Posted: Fri 11th May 2012
"I can ride 100 miles no problem but I can't walk half a mile without being in a lot of pain," sighs Chris Puttnam, founder of cycle-clothing company Velobici. "With cycling, I can feel great for the rest of the day. But if I walk, I feel bad for the rest of the day." Like a small number of people in the UK, Chris suffers from ankylising spondylitis, an auto-immune disease that causes vertebrae to fuse together. Like an even smaller number, it's led to a variety of associated conditions, including iritis (inflammation of the eye), bronchitis and - because of the anti-inflammatory drugs he took for years to treat his back pain before a proper diagnosis - colitis. The colitis was so severe, in fact, that Chris had to have his colon removed in 2008. He already suspected he may have to give up the hard graft of the double glazing business he had started as a teenager. But 80 nights in hospital over the course of three years and a major operation confirmed it. "The business was always good to me and I got a good name as far as quality was concerned," he recalls. "But I was very hands-on and it's difficult to continue with a business that you can't really be involved in like that."
Chris was at a crossroads, with what appeared to be limited choices. However, he had grown up in a family where he and his brothers were encouraged to make the most of their resources and follow their interests and talents. His father runs a knitwear factory in the Midlands; older brother David was a professional footballer who played on the wing for hometown club Leicester City, among others; younger brother Mac is a successful restaurateur in Market Bosworth, where Velobici is also based. And Chris himself, of course, had had the gumption to start a life of self-employment at just 18. "Working for myself had always seemed a natural thing to do," he explains. "I was never frightened by it or apprehensive about it. But if I were to try to work for someone else, I'd find that very, very difficult." Starting another business seemed the logical step. But what?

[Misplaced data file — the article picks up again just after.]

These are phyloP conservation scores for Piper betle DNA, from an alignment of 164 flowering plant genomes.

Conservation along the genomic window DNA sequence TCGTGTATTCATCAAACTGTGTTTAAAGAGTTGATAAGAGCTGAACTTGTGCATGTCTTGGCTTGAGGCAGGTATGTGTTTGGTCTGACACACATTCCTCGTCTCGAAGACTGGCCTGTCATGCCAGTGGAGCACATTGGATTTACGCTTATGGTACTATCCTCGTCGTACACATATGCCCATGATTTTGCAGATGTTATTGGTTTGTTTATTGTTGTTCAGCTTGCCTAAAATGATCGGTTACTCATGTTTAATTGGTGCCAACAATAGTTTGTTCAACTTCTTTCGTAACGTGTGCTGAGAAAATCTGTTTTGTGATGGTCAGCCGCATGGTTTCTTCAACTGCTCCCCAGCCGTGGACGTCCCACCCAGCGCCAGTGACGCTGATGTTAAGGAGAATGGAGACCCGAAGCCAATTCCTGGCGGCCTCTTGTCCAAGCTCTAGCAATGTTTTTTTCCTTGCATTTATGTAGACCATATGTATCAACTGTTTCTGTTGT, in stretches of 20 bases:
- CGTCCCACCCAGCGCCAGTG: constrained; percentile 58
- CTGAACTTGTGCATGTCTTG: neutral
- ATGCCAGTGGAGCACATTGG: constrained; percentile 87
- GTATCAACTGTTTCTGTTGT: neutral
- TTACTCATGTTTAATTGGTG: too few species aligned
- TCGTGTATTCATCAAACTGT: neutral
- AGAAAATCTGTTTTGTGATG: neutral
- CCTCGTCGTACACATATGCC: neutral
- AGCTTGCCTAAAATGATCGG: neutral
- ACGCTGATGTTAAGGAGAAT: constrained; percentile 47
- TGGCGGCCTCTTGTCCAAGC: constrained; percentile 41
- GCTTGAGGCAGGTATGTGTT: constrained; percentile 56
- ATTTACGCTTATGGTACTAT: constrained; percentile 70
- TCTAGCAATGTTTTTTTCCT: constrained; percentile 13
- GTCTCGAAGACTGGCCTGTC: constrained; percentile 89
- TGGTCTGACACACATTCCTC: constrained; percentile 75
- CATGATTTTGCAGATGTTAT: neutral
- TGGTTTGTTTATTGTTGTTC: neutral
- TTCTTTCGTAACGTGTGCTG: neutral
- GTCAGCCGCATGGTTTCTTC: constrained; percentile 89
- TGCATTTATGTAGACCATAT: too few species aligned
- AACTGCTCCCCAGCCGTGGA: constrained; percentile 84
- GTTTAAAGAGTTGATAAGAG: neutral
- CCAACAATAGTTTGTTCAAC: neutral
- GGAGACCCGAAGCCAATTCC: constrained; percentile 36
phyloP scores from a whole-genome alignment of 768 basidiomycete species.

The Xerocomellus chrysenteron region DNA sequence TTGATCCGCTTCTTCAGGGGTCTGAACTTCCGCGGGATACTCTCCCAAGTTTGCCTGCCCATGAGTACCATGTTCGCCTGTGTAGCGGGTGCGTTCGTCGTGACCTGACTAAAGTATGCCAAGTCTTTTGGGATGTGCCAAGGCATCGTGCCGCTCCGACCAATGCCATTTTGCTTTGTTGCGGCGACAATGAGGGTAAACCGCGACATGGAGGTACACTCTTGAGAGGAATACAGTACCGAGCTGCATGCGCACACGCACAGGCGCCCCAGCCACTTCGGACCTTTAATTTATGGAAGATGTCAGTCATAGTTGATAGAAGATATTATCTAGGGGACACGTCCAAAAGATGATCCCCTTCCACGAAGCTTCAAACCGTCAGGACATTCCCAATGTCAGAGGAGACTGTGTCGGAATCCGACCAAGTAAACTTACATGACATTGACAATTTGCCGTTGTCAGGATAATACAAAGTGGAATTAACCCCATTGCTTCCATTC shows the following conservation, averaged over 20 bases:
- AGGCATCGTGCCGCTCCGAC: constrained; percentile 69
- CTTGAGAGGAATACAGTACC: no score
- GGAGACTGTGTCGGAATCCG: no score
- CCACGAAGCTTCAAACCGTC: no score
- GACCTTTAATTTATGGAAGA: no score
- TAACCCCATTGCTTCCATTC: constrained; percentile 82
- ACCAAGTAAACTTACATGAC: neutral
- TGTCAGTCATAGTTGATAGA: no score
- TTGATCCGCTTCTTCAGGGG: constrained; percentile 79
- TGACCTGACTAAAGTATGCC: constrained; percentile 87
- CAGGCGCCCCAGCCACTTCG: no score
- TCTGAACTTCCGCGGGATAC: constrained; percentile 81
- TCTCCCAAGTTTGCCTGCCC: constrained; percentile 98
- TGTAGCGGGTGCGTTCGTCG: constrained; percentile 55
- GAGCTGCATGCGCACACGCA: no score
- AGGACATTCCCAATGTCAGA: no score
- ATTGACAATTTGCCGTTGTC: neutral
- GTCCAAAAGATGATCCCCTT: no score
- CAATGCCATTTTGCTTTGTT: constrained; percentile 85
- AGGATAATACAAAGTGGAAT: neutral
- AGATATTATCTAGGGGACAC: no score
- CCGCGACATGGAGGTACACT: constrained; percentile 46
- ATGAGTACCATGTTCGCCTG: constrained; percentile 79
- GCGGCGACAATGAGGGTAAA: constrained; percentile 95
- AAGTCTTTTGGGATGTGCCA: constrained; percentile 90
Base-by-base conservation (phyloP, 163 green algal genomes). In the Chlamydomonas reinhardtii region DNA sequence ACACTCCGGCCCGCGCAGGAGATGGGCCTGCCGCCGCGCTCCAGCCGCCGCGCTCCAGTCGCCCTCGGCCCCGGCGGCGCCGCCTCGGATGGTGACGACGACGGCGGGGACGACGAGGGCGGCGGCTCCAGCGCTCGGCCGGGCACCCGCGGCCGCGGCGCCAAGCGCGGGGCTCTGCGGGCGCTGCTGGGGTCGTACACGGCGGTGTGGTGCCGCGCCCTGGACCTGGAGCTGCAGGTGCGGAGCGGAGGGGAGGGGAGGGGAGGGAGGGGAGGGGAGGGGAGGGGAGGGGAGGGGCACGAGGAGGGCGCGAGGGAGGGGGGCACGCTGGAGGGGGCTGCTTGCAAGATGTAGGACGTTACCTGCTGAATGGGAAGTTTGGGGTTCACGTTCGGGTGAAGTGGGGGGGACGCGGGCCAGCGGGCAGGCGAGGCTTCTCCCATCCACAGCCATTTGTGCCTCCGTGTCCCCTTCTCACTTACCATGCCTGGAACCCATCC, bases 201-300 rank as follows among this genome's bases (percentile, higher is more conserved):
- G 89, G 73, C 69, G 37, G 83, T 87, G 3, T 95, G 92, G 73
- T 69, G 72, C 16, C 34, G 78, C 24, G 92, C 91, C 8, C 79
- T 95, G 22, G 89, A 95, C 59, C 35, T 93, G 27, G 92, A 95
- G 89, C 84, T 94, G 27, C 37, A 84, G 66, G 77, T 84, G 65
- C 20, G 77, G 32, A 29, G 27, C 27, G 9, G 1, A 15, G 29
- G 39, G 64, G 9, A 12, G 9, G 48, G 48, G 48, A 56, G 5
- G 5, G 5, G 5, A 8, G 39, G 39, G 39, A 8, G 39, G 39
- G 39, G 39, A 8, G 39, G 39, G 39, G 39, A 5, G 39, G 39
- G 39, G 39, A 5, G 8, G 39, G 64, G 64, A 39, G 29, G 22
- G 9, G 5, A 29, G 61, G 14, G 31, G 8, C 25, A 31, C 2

Chris grew up around the clothing industry and he's always loved classic cuts. In his late 20s, he discovered cycling and brought the same regard for style to his new passion. You might say he's mildly obsessive - Chris currently owns 12 bikes, all classic racers from the 70s and 80s. Most of these come from the hand of legendary Italian bikemaker Ernesto Colnago. "I love my Colnagos," he laughs. It's the fine lines and elegant styling he likes, as well as the high-grade traditional materials. Restoring them is a joy that takes vision, care and unrelenting attention to detail. More than anything, though, Chris loves to ride the lanes around Market Bosworth on a beautiful bike, in sharp kit. "Looking back at things, when I was at my poorliest the only time I could escape and feel ok was when I was riding my bike," he remembers. In a hospital bed or on a bike, time and again his mind went back to bikes and clothes, bikes and clothes. As any cyclist with a sense of style knows, the 'look' is almost as important as the bike itself. "I was thinking about things a lot. I just thought 'You know I can do something. Why don't I create a label and a brand?'. I thought about it and thought about it. I had this name - Velobici - and I thought 'Why not? What's stopping me?'. And there was nothing stopping me. "So I approached Tara Love, a knitwear designer I knew who's now my business partner. She basically said I was mad. But I needed help because even though I had a certain amount of knowledge from growing up around the knitwear industry, I didn't know the day-to-day running of a clothing business. I persuaded Tara and blindly gave it a go!"